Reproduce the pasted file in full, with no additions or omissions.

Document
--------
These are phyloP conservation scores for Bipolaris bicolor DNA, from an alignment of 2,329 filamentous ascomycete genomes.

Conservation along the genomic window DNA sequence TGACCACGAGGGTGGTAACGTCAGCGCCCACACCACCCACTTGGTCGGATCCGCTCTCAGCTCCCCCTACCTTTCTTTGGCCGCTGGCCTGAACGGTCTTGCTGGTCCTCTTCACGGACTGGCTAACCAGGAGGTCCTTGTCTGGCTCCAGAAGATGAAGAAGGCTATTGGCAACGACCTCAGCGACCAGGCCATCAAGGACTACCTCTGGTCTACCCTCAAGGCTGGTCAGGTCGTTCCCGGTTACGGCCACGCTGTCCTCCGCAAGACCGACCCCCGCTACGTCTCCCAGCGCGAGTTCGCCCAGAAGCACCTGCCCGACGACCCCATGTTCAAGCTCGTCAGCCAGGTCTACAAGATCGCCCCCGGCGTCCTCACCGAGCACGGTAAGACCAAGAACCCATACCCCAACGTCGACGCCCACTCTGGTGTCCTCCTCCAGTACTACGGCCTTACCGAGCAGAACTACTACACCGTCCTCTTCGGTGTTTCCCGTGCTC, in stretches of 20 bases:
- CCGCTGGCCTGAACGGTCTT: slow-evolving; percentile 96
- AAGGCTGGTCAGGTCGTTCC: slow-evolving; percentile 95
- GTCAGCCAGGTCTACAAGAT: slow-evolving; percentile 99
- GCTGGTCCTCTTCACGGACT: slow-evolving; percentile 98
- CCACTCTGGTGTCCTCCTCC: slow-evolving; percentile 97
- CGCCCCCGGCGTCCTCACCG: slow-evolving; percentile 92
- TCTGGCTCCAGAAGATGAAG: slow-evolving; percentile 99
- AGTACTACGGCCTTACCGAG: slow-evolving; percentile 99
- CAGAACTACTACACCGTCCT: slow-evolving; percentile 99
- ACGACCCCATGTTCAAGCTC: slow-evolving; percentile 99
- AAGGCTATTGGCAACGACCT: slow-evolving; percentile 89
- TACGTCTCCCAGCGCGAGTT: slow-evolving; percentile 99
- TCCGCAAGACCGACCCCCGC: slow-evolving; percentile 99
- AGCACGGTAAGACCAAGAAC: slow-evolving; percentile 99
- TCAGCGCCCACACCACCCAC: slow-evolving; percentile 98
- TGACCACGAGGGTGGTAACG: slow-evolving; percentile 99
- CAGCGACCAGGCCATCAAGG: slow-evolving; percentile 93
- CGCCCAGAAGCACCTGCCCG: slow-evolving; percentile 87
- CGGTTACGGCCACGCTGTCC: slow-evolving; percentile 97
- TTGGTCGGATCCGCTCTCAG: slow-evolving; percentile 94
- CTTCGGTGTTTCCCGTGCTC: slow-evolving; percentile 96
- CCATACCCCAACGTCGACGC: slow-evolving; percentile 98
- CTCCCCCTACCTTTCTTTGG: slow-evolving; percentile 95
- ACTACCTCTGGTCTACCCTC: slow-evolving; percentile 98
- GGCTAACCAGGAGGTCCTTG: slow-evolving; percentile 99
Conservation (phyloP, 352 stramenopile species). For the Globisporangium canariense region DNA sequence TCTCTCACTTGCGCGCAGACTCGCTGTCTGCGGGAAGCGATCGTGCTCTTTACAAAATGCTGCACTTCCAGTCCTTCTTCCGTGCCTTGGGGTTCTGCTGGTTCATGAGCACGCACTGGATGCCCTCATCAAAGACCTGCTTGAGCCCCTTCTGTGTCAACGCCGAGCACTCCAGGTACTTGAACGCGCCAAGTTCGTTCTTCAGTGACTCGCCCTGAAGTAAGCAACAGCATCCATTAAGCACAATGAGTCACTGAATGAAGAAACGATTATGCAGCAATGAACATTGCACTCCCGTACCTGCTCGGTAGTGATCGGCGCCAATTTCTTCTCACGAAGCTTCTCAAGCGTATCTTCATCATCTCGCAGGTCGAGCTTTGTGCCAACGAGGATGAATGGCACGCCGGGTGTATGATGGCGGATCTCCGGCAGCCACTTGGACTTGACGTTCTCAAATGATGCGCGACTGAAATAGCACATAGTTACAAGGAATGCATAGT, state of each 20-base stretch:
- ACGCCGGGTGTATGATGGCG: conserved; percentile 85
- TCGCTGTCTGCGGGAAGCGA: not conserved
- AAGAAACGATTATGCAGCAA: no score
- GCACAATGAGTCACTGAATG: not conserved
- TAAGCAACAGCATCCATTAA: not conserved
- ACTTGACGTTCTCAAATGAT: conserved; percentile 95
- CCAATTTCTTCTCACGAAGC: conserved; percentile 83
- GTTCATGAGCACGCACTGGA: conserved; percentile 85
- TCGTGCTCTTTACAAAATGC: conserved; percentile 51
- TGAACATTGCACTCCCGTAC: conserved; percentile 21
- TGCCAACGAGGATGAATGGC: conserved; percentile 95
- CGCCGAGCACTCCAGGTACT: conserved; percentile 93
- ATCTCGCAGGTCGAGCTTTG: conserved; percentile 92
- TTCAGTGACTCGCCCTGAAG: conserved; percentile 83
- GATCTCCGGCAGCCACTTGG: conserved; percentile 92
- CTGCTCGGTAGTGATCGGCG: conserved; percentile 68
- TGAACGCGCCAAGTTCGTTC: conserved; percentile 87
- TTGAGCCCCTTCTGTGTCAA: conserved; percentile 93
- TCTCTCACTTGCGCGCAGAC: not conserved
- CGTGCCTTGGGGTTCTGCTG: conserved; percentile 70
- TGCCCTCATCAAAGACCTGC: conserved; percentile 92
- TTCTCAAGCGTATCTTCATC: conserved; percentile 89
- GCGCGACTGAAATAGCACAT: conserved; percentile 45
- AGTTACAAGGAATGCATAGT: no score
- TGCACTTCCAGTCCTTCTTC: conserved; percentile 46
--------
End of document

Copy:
These are phyloP conservation scores for Bipolaris bicolor DNA, from an alignment of 2,329 filamentous ascomycete genomes.

Conservation along the genomic window DNA sequence TGACCACGAGGGTGGTAACGTCAGCGCCCACACCACCCACTTGGTCGGATCCGCTCTCAGCTCCCCCTACCTTTCTTTGGCCGCTGGCCTGAACGGTCTTGCTGGTCCTCTTCACGGACTGGCTAACCAGGAGGTCCTTGTCTGGCTCCAGAAGATGAAGAAGGCTATTGGCAACGACCTCAGCGACCAGGCCATCAAGGACTACCTCTGGTCTACCCTCAAGGCTGGTCAGGTCGTTCCCGGTTACGGCCACGCTGTCCTCCGCAAGACCGACCCCCGCTACGTCTCCCAGCGCGAGTTCGCCCAGAAGCACCTGCCCGACGACCCCATGTTCAAGCTCGTCAGCCAGGTCTACAAGATCGCCCCCGGCGTCCTCACCGAGCACGGTAAGACCAAGAACCCATACCCCAACGTCGACGCCCACTCTGGTGTCCTCCTCCAGTACTACGGCCTTACCGAGCAGAACTACTACACCGTCCTCTTCGGTGTTTCCCGTGCTC, in stretches of 20 bases:
- CCGCTGGCCTGAACGGTCTT: slow-evolving; percentile 96
- AAGGCTGGTCAGGTCGTTCC: slow-evolving; percentile 95
- GTCAGCCAGGTCTACAAGAT: slow-evolving; percentile 99
- GCTGGTCCTCTTCACGGACT: slow-evolving; percentile 98
- CCACTCTGGTGTCCTCCTCC: slow-evolving; percentile 97
- CGCCCCCGGCGTCCTCACCG: slow-evolving; percentile 92
- TCTGGCTCCAGAAGATGAAG: slow-evolving; percentile 99
- AGTACTACGGCCTTACCGAG: slow-evolving; percentile 99
- CAGAACTACTACACCGTCCT: slow-evolving; percentile 99
- ACGACCCCATGTTCAAGCTC: slow-evolving; percentile 99
- AAGGCTATTGGCAACGACCT: slow-evolving; percentile 89
- TACGTCTCCCAGCGCGAGTT: slow-evolving; percentile 99
- TCCGCAAGACCGACCCCCGC: slow-evolving; percentile 99
- AGCACGGTAAGACCAAGAAC: slow-evolving; percentile 99
- TCAGCGCCCACACCACCCAC: slow-evolving; percentile 98
- TGACCACGAGGGTGGTAACG: slow-evolving; percentile 99
- CAGCGACCAGGCCATCAAGG: slow-evolving; percentile 93
- CGCCCAGAAGCACCTGCCCG: slow-evolving; percentile 87
- CGGTTACGGCCACGCTGTCC: slow-evolving; percentile 97
- TTGGTCGGATCCGCTCTCAG: slow-evolving; percentile 94
- CTTCGGTGTTTCCCGTGCTC: slow-evolving; percentile 96
- CCATACCCCAACGTCGACGC: slow-evolving; percentile 98
- CTCCCCCTACCTTTCTTTGG: slow-evolving; percentile 95
- ACTACCTCTGGTCTACCCTC: slow-evolving; percentile 98
- GGCTAACCAGGAGGTCCTTG: slow-evolving; percentile 99
Conservation (phyloP, 352 stramenopile species). For the Globisporangium canariense region DNA sequence TCTCTCACTTGCGCGCAGACTCGCTGTCTGCGGGAAGCGATCGTGCTCTTTACAAAATGCTGCACTTCCAGTCCTTCTTCCGTGCCTTGGGGTTCTGCTGGTTCATGAGCACGCACTGGATGCCCTCATCAAAGACCTGCTTGAGCCCCTTCTGTGTCAACGCCGAGCACTCCAGGTACTTGAACGCGCCAAGTTCGTTCTTCAGTGACTCGCCCTGAAGTAAGCAACAGCATCCATTAAGCACAATGAGTCACTGAATGAAGAAACGATTATGCAGCAATGAACATTGCACTCCCGTACCTGCTCGGTAGTGATCGGCGCCAATTTCTTCTCACGAAGCTTCTCAAGCGTATCTTCATCATCTCGCAGGTCGAGCTTTGTGCCAACGAGGATGAATGGCACGCCGGGTGTATGATGGCGGATCTCCGGCAGCCACTTGGACTTGACGTTCTCAAATGATGCGCGACTGAAATAGCACATAGTTACAAGGAATGCATAGT, state of each 20-base stretch:
- ACGCCGGGTGTATGATGGCG: conserved; percentile 85
- TCGCTGTCTGCGGGAAGCGA: not conserved
- AAGAAACGATTATGCAGCAA: no score
- GCACAATGAGTCACTGAATG: not conserved
- TAAGCAACAGCATCCATTAA: not conserved
- ACTTGACGTTCTCAAATGAT: conserved; percentile 95
- CCAATTTCTTCTCACGAAGC: conserved; percentile 83
- GTTCATGAGCACGCACTGGA: conserved; percentile 85
- TCGTGCTCTTTACAAAATGC: conserved; percentile 51
- TGAACATTGCACTCCCGTAC: conserved; percentile 21
- TGCCAACGAGGATGAATGGC: conserved; percentile 95
- CGCCGAGCACTCCAGGTACT: conserved; percentile 93
- ATCTCGCAGGTCGAGCTTTG: conserved; percentile 92
- TTCAGTGACTCGCCCTGAAG: conserved; percentile 83
- GATCTCCGGCAGCCACTTGG: conserved; percentile 92
- CTGCTCGGTAGTGATCGGCG: conserved; percentile 68
- TGAACGCGCCAAGTTCGTTC: conserved; percentile 87
- TTGAGCCCCTTCTGTGTCAA: conserved; percentile 93
- TCTCTCACTTGCGCGCAGAC: not conserved
- CGTGCCTTGGGGTTCTGCTG: conserved; percentile 70
- TGCCCTCATCAAAGACCTGC: conserved; percentile 92
- TTCTCAAGCGTATCTTCATC: conserved; percentile 89
- GCGCGACTGAAATAGCACAT: conserved; percentile 45
- AGTTACAAGGAATGCATAGT: no score
- TGCACTTCCAGTCCTTCTTC: conserved; percentile 46